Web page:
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I And Mine: [01.04] - I And My Mind - What is Truth ?

Published: 18.10.2005
Updated: 30.07.2015

You are surprised that I do not believe in the soul and I am surprised that you believe in it even though you do not know what it is. Have you ever seen the soul? Can anyone believe in it without seeing it? Seeing is believing. One who knows does not believe in it and the one who believes in it does not know it.

In spite of your belief in the soul, could you see any light? You could have seen it if you had known the soul's existence. I am convinced that there is no soul. When did this conviction plunge me into darkness?

I would have been plunged into darkness only if I could have known that the soul does not exist. In your case as well as in mine, it is just believing, and believing is not knowing. Let me tell you a story.

The mistress told the servant to go and buy some butter oil from the market. He evinced unwillingness, as he was afraid of going out in the dark. The mistress insisted on her believing that there was nothing to fear. The poor fellow walked down a few steps but soon returned. The mistress repeated her prescription, but the servant despite his effort could go no further. On being asked to go a third time he rushed downstairs and in a couple of minutes came back with a full container and put it before his mistress. She said, “Have you brought the butter oil?” The servant answered, "Yes, I have."

She smelt it and burst into anger, “Is this what you call butter oil? This is donkey's urine.” Quick came the reply from the servant, “Why don 't you believe it to be butter oil?” She returned, “How can I believe something that is not butter oil to be butter oil?” - “This is precisely the question,” observed the servant. “When I feel afraid how can I believe that there is nothing to fear!"

This is argument, counter-argument. What else can there be when it comes to believing? Arguments, counter-arguments, counter-counter-arguments, and so on, until the belief is shattered. I believe that religion is not a natural need of life, you believe that it is so. In both cases, it is a question of belief. What the truth indeed is, neither you know, nor do I.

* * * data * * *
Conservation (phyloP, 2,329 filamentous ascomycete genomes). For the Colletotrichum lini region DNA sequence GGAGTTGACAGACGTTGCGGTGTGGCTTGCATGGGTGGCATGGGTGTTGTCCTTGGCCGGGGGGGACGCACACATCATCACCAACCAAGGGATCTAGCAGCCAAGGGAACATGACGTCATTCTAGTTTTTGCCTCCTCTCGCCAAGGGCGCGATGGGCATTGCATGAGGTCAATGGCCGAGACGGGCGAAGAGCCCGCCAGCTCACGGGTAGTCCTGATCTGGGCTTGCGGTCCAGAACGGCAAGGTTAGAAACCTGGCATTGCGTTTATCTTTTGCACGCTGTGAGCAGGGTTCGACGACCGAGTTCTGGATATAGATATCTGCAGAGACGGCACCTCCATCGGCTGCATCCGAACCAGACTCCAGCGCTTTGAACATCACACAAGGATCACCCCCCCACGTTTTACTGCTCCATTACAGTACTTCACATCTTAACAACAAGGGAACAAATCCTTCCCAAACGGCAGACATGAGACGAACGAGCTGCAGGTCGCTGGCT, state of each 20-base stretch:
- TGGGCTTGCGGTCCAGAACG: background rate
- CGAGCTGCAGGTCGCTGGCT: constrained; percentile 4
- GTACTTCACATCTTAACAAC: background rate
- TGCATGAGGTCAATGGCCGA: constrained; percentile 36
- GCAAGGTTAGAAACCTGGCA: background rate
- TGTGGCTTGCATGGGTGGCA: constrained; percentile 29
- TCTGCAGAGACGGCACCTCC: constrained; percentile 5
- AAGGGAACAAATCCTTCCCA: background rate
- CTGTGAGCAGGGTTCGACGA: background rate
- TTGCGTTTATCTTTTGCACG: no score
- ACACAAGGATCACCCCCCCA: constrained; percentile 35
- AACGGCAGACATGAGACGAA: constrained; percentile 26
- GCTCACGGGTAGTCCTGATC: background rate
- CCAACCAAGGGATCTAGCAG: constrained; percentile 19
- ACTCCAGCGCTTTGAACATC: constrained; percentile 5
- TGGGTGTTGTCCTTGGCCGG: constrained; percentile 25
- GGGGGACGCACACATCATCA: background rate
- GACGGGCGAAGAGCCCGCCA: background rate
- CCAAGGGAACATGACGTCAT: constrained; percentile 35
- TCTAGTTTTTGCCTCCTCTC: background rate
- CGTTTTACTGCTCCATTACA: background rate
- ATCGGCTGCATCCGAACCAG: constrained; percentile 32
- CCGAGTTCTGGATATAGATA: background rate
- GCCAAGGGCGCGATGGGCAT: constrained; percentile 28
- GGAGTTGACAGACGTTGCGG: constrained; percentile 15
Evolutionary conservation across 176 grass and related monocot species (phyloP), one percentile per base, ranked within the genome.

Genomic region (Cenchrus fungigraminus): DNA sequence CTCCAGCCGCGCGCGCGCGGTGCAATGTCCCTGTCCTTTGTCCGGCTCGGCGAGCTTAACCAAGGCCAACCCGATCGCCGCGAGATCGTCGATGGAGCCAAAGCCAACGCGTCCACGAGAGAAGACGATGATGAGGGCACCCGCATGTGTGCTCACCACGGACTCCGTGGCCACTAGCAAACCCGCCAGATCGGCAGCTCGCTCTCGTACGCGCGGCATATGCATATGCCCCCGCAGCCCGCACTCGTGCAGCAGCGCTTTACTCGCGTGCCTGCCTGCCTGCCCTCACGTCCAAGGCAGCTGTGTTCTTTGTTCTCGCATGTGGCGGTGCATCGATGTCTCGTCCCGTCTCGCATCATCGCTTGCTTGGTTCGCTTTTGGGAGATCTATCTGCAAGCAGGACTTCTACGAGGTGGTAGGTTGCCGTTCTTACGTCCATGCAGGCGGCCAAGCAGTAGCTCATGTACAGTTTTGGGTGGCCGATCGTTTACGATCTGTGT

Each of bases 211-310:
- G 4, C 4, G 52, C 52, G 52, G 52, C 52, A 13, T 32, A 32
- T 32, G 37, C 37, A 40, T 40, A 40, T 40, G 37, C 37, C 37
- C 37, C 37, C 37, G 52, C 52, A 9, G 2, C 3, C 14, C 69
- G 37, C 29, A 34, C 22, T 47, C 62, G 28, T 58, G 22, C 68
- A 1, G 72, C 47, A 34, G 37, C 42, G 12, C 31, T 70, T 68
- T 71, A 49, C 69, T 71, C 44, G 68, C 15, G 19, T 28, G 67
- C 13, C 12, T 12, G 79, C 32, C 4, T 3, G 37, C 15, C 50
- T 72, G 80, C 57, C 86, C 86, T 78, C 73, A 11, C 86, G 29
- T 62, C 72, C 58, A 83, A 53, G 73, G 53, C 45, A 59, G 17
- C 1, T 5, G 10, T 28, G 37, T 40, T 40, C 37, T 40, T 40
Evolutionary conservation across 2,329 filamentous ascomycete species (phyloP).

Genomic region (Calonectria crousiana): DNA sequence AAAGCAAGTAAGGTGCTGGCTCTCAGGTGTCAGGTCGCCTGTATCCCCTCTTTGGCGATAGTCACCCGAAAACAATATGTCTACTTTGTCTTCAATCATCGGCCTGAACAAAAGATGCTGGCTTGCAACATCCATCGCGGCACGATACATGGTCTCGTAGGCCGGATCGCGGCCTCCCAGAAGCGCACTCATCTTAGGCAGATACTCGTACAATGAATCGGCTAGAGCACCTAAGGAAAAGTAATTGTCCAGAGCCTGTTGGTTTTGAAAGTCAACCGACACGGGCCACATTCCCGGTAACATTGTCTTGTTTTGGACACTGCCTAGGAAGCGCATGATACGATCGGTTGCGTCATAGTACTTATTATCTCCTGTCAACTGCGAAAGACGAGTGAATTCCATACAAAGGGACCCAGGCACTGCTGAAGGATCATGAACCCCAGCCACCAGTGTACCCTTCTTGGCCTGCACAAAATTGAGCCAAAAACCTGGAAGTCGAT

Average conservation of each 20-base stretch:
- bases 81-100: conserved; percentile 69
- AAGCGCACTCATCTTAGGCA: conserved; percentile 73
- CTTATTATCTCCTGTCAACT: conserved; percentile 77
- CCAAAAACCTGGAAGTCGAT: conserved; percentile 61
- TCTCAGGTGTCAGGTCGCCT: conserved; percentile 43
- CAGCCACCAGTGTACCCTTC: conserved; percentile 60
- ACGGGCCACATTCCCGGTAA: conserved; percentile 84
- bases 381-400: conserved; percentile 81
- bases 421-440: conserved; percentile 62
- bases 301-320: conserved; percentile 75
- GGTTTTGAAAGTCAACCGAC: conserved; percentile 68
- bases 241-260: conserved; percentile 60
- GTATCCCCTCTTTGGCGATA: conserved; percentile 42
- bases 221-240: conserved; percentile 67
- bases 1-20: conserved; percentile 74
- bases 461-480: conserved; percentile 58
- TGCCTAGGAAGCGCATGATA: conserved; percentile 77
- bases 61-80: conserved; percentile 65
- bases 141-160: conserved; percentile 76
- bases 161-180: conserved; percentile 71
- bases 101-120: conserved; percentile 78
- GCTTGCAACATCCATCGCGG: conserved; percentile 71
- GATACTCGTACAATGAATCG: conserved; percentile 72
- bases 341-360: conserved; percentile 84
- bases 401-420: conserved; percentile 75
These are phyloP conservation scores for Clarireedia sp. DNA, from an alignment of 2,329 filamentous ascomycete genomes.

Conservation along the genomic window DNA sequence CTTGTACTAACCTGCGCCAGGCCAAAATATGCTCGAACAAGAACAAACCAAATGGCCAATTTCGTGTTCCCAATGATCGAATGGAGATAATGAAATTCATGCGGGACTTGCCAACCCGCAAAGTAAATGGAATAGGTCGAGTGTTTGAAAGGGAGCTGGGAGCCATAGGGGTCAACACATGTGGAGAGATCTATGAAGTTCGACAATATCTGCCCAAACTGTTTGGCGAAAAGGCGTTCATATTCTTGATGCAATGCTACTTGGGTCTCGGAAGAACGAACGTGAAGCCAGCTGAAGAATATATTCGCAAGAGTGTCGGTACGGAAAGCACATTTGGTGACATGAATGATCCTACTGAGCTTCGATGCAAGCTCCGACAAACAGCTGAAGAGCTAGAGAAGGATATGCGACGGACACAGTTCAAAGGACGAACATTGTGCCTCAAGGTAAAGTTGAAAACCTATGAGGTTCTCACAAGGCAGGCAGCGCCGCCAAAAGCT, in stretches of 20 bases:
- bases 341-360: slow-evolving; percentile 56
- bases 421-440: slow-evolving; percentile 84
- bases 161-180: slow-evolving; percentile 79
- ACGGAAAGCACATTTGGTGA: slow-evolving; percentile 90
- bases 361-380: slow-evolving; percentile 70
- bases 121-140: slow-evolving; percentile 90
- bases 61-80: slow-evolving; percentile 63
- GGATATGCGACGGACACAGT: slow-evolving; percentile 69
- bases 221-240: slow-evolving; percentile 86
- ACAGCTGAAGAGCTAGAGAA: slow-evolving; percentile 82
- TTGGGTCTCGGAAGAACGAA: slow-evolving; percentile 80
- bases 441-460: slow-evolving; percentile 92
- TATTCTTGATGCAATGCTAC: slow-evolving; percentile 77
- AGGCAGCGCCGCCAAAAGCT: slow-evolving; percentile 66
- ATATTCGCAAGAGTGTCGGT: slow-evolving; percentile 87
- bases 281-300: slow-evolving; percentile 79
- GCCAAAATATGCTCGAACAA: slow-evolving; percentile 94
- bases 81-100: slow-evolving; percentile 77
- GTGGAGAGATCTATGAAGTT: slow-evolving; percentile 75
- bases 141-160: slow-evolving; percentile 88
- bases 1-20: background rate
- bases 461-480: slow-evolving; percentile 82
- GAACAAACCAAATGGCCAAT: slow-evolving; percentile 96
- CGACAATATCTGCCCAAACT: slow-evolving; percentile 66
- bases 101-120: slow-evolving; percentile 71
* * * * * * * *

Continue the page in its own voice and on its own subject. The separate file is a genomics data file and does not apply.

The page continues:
Whenever I think of the instruments or means of knowledge, I feel that our philosophers are utterly confused. Their idea of the truth is no better than a mirage. They say that the truth is transcendental and cannot be pursued by the senses. Let me, however, tell you that we have two means of knowing the truth: the senses and the intellect.

For, if there are no means of knowing what the truth is, how could the philosophers know that the truth is transcendental? Some of our philosophers regard all those things illusory, which are grasped through the intellect. For them only those things are real which are beyond the reach of the intellect. Knowledge gained through the senses and the intellect, they argue, being prone to doubt and error, can never be true and authentic. The function of the eye is to see, but it fails to perform it under adverse circumstances caused by either haze or distance. The rays of the sun falling on the mother-of-pearl create the illusion of silver. Excess of phlegm makes everything taste better and to a man bitten by a snake even the bitterest thing tastes sweet. Every one of the five senses is governed too much by external circumstances to be capable o perceiving the truth. Likewise, the intellect is also full of uncertainty and misapprehension. On the other hand, it is equally true that to earn admiration a man can go even hungry, and that meeting abuse by abuse and looking down upon others, afford great pleasure.

Such is their line of reasoning, and on its basis, they assert the impossibility of knowing the truth through the senses or the intellect. Again, it is the same conviction, which denies the reality of the happiness derived from these two sources. However, I would like to ask them if they know of any unfailing norm by which the reality can be correctly assessed.

We simply do not have the means of knowing any transcendental reality even if were to exist. The only instruments of knowledge we have are the senses and the intellect. Is it not a blunder to treat the available instruments as undependable and, therefore, the knowledge revealed by them as false and to believe in the means which are non-existent?

  • I And Mine by Acharya Mahaprajna
  • Edited by Muni Dulahraj ji
  • Translated by R.P. Bhatnagar, formerly Prof. Dept. of English at Jaipur University
  • Published by Jain Vishva Bharati Institute, Ladnun, India, 1st Edition, 1995

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